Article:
Monday, January 11, 2016
Albert Fish, the Infamous "Moon Maniac" was Executed (January 16, 1936)
This week (January 11-17) in crime history – Joran van der Sloot confessed to murder in Peru (January 11, 2012); Arthur “Doc” Barker was killed while attempting to escape Alcatraz (January 13, 1939); Old West lawman Wyatt Earp died (January 13, 1929); America’s most notorious traitor Benedict Arnold was born (January 14, 1741); Isle Koch, the infamous Witch of Buchenwald was sentenced for war crimes (January 15, 1951); Bill Cosby’s son was murdered (January 16, 1997); Albert Fish, the notorious Moon Maniac was executed (January 16, 1936); The Great Brinks Robbery (January 17, 1950); Gary Gilmore was executed (January 17, 1977)
Highlighted Crime Story of the Week -
On January 16, 1936, Albert Fish was executed at Sing Sing prison in New York. Dubbed the “Moon Maniac,” Fish was one of America’s most notorious serial killers. Authorities believe that Fish killed as many as 10 children and then ate their remains. Fish went to the electric chair with great anticipation, telling guards, “It will be the supreme thrill, the only one I haven’t tried.”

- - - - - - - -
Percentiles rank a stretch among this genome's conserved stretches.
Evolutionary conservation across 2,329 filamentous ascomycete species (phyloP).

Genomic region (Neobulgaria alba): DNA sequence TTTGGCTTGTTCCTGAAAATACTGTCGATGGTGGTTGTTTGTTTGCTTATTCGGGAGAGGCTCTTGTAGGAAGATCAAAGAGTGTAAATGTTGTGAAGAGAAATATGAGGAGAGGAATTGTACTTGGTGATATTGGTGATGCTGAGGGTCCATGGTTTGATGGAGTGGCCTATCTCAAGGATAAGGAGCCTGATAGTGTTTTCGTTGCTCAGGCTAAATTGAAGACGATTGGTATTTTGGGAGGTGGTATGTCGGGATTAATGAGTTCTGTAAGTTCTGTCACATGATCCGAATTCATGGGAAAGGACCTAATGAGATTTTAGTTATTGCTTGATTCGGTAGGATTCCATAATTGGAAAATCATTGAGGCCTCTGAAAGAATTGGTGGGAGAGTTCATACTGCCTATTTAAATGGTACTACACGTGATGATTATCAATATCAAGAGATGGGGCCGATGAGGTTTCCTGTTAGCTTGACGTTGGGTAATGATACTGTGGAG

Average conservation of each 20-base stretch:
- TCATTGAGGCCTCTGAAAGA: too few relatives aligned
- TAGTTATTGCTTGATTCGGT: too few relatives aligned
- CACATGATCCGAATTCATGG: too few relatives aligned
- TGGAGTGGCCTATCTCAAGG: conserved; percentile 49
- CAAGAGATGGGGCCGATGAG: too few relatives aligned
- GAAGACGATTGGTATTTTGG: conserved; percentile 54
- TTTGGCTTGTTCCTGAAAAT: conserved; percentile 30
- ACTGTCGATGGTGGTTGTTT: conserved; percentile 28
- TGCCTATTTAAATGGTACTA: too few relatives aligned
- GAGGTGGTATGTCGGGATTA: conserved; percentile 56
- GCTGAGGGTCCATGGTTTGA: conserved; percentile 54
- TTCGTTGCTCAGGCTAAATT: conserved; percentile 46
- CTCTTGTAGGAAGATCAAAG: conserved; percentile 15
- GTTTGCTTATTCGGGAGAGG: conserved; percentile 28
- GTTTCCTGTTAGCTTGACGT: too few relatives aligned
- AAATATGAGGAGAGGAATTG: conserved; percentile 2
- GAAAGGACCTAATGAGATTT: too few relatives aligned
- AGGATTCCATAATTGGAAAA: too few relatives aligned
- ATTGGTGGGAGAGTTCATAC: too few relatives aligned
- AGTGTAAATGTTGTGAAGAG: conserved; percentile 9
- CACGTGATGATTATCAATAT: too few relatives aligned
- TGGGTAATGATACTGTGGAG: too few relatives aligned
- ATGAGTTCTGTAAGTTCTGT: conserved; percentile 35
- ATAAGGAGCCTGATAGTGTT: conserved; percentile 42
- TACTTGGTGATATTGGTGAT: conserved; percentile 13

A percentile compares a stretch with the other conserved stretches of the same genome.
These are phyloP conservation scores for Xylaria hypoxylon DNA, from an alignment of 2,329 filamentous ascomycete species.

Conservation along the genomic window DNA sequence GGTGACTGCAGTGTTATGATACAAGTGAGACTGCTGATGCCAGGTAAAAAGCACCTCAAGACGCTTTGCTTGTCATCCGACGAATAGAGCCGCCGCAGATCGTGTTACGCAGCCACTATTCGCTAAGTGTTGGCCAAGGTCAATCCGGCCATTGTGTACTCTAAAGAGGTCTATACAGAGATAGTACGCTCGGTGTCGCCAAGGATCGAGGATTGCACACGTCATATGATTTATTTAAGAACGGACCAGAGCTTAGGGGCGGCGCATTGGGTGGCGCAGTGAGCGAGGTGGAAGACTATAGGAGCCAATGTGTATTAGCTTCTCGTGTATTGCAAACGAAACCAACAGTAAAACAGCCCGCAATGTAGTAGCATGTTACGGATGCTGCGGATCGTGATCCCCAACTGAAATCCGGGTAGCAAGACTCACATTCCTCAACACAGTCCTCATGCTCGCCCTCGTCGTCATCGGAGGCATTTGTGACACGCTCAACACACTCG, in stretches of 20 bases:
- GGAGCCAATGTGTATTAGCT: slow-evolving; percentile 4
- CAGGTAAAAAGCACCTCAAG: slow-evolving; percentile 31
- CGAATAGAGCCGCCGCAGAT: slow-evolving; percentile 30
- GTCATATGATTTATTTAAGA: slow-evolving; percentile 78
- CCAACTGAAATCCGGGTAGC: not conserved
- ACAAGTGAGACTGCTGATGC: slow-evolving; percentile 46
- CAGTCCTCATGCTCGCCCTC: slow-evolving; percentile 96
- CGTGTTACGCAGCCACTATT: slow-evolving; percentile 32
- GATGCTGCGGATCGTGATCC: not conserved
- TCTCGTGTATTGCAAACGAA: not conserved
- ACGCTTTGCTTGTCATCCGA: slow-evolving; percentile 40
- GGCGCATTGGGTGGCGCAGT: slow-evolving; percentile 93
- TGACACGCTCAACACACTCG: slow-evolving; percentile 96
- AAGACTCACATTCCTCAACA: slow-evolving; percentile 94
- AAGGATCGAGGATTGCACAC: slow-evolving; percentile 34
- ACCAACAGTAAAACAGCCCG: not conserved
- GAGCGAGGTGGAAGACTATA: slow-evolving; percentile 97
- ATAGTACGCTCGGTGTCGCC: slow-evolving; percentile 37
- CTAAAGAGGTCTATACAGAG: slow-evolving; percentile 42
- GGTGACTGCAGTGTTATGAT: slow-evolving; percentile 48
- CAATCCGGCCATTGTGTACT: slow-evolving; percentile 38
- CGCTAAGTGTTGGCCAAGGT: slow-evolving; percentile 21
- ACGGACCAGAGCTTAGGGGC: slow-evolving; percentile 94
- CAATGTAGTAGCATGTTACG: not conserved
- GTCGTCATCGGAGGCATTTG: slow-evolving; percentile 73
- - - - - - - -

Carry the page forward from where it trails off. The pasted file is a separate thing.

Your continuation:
Fish was convicted of the 1928 murder of 10-year-old Grace Budd in Westchester County, New York. He strangled the girl and then carved up her body with a saw. Six years later, Fish wrote Budd’s mother a letter in which he described in detail killing the girl and then preparing a stew with her flesh that he ate over the next nine days. The letter was traced back to Fish.
A psychiatrist who examined Fish stated, “There was no known perversion that he did not practice and practice frequently.” Most disturbingly, Fish was obsessed with cannibalism. He carried writings about the practice in his pockets. After his arrest, Fish confessed to the murders of other young children whom he claimed to have eaten. Although nearly everyone agreed that he was insane, including the jury deciding his fate, he was nevertheless sentenced to death in the electric chair. Reportedly, his last statement was a handwritten note filled with filthy obscenities.
Check back every Monday for a new installment of “This Week in Crime History.”
Michael Thomas Barry is a columnist for www.crimemagazine.com and is the award winning author of seven nonfiction books that includes the soon to be released In the Company of Evil Thirty Years of California Crime, 1950-1980 and the award winning Murder and Mayhem 52 Crimes that Shocked Early California, 1849-1949. Visit Michael’s website www.michaelthomasbarry.com for more information. His books can be purchased from Amazon through the following links: